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The pulsar IGR J1104−6103 with supernova remnant origin, nebula and jet

IGR J11014−6103, also called the Lighthouse Nebula, is a pulsar wind nebula, which has the largest relativistic jet observed in the Milky Way galaxy.

DescriptionEdit

The object consists of a neutron star with a radius of about 12 km, which formed about 10,000–30,000 years ago in a supernova explosion. The explosion "kicked" the neutron star, which is now moving through space with a velocity of between 0.3 and 0.8% of the speed of light, faster than almost all other known runaway neutron stars. The pulsar is now about 60 light-years from the original supernova location.

The neutron star is the source of a relativistic helical jet, which is observed in X-rays but has no detected radio signature.[1] In the composite processed image (right) the neutron star pulsar is the point-like object with a pulsar wind nebula tail trailing behind it for about 3 light-years. The jet, aligned with the pulsar rotation axis, is perpendicular to the pulsar's trajectory and extends out over 37 light-years (about nine times the distance from our sun to the nearest visible star). The estimated velocity of the jet is about 80% of the speed of light.

The star was initially presumed to be rapidly spinning but later measurements indicate that its spin rate is only 15.9 Hz.[2][3] This rather slow spin rate and the fact that there is no evidence of accretion suggests that the jet is neither rotation nor accretion powered. A counter-jet (not shown in the image) has been detected, but is much fainter, possibly due to relativistic beaming.[4][5] The origin of the glitch at about a third of the jet length is not known, but it might be due to the jet switching off and on or the jet orientation changing.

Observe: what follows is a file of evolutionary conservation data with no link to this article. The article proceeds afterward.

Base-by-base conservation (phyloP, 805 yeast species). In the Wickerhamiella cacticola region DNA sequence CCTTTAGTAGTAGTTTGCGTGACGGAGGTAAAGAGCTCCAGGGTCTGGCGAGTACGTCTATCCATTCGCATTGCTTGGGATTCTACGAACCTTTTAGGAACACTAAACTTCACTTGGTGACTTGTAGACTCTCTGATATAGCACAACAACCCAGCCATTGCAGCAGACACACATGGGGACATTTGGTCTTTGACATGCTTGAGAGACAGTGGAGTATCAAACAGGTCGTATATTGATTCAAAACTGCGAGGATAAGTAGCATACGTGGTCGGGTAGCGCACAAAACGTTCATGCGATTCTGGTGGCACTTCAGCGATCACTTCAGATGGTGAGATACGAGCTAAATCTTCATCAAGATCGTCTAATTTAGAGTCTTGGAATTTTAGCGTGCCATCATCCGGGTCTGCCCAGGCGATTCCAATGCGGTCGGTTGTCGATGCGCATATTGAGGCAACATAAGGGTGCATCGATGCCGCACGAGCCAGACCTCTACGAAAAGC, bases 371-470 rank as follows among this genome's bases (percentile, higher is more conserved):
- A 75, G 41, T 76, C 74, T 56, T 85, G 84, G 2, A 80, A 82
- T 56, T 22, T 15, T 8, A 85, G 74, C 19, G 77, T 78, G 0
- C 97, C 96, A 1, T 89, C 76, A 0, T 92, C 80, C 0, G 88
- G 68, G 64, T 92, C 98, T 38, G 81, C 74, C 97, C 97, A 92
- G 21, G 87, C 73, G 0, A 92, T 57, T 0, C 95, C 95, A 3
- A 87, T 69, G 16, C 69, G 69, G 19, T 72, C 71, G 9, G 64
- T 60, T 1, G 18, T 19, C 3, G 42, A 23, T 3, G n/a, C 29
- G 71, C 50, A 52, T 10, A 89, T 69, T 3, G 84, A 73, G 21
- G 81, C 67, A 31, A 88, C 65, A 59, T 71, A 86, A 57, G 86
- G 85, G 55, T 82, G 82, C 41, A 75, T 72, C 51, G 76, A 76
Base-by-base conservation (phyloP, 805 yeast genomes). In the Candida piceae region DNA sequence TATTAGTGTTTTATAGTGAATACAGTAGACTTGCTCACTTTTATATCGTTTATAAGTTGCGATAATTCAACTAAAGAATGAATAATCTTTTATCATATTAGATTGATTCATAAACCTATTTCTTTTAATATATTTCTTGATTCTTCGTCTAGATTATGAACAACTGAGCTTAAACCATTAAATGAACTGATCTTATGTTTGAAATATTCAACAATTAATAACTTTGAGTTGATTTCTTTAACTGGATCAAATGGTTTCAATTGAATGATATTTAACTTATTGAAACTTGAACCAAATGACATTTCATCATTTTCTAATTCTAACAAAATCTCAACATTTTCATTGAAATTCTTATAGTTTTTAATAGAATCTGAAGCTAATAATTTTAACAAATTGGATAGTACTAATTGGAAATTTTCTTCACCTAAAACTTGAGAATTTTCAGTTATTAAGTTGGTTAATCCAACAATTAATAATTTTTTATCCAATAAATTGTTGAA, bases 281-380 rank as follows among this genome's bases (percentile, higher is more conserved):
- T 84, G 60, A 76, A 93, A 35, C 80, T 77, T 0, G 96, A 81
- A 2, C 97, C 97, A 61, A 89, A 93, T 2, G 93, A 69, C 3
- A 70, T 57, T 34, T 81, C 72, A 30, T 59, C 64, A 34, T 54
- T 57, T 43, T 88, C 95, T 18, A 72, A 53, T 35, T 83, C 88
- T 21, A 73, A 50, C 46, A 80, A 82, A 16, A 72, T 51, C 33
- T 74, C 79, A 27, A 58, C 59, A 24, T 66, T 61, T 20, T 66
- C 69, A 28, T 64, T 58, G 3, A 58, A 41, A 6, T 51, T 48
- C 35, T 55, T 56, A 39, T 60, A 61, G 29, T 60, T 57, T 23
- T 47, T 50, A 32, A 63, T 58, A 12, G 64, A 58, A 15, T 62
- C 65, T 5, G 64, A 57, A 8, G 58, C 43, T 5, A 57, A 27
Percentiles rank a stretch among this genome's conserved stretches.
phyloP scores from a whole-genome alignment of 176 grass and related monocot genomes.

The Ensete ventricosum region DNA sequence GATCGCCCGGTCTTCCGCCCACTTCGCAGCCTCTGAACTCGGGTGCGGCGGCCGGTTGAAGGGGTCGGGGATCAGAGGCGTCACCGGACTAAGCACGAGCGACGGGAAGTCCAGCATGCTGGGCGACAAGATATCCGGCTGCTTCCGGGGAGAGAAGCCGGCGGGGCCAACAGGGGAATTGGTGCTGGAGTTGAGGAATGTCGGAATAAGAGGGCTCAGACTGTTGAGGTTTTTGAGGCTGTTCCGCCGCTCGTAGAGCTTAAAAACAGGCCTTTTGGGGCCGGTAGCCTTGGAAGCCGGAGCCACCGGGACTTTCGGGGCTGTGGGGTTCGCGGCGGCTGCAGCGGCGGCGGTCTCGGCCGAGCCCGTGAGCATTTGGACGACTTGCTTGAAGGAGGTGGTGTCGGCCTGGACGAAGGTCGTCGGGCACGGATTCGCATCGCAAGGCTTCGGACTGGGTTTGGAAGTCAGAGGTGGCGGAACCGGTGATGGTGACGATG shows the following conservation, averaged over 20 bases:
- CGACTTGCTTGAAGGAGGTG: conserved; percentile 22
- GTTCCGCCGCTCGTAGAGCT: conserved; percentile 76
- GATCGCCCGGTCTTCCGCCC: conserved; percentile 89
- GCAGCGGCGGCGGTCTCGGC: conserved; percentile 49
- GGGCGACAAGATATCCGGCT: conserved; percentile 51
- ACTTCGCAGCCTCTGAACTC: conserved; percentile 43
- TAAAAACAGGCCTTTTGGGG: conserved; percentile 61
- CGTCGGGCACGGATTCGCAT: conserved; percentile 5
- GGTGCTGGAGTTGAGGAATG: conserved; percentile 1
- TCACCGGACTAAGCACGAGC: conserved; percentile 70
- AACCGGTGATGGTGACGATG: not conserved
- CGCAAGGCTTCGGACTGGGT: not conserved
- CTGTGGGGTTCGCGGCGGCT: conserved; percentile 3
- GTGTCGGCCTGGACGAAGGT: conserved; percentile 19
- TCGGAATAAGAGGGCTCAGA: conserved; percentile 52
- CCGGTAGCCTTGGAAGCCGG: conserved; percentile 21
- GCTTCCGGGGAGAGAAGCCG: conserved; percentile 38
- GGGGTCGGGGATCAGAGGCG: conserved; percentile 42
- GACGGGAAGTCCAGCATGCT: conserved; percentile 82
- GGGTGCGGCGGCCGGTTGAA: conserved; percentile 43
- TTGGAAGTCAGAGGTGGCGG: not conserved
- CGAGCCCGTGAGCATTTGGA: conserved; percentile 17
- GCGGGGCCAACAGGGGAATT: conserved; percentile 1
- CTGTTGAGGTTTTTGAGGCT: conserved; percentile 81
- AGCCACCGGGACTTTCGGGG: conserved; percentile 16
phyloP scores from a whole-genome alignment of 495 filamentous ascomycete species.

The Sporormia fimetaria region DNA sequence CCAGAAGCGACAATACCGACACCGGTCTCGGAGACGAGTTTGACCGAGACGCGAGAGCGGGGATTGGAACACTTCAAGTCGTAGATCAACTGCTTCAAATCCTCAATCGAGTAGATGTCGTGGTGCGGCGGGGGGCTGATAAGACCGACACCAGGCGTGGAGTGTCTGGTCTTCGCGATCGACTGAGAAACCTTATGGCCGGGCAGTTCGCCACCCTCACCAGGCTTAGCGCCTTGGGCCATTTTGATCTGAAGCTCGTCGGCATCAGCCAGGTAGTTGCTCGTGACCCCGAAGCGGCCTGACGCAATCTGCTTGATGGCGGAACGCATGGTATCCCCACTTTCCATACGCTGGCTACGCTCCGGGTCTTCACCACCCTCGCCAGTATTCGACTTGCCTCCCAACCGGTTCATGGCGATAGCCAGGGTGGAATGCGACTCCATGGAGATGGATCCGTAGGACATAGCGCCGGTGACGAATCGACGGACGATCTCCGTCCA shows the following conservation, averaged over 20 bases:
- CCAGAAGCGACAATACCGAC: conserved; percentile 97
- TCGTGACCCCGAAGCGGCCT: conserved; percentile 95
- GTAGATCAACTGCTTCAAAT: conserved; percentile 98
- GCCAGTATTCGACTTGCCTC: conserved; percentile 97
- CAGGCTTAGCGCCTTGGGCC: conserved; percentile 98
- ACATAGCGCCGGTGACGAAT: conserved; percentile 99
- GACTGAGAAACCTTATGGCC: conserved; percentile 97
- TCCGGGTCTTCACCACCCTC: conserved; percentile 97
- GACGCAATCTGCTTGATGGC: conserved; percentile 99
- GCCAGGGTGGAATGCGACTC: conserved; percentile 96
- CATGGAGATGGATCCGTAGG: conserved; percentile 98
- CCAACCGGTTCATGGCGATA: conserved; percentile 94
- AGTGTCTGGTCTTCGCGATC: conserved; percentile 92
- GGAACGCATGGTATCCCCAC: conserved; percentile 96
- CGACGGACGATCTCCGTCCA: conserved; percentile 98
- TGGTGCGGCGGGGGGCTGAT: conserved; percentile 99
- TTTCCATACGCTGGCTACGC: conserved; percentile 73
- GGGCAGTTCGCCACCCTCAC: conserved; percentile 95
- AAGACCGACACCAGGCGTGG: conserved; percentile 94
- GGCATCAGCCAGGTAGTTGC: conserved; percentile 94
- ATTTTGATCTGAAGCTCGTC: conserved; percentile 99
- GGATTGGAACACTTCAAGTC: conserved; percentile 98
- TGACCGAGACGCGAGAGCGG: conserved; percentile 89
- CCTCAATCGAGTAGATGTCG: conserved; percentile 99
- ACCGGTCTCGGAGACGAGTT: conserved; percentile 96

ReferencesEdit

  1. ^ "Runaway pulsar has astronomers scratching their heads". News in Science (ABC Science). 2014-02-19.
  2. ^ Pavan, L.; Bordas, P.; Pühlhofer, G.; Filipović, M. D.; De Horta, A.; O'Brien, A.; Balbo, M.; Walter, R.; Bozzo, E.; Ferrigno, C.; Crawford, E.; Stella, L. (2014). "The long helical jet of the Lighthouse nebula, IGR J11014-6103" (PDF). Astronomy & Astrophysics. 562: A122. arXiv:1309.6792. Bibcode:2014A&A...562A.122P. doi:10.1051/0004-6361/201322588. Long helical jet of Lighthouse nebula page 7
  3. ^ Halpern, J. P.; Tomsick, J. A.; Gotthelf, E. V.; Camilo, F.; Ng, C. -Y.; Bodaghee, A.; Rodriguez, J.; Chaty, S.; Rahoui, F. (2014). "Discovery of X-ray Pulsations from the INTEGRAL Source IGR J11014-6103". The Astrophysical Journal. 795 (2): L27. arXiv:1410.2332. Bibcode:2014ApJ...795L..27H. doi:10.1088/2041-8205/795/2/L27.
  4. ^ Lindblom, L. (1984). "Limits on the gravitational redshift form neutron stars". Astrophysical Journal. 278: 364. Bibcode:1984ApJ...278..364L. doi:10.1086/161800.
  5. ^ Zhao, Xian-Feng; Jia, Huan-Yu (2014). "The surface gravitational redshift of the massive neutron star PSR J0348+0432" (PDF). Revista Mexicana de Astronomía y Astrofísica. 50 (1): 103–108. Bibcode:2014RMxAA..50..103Z. ISSN 0185-1101.

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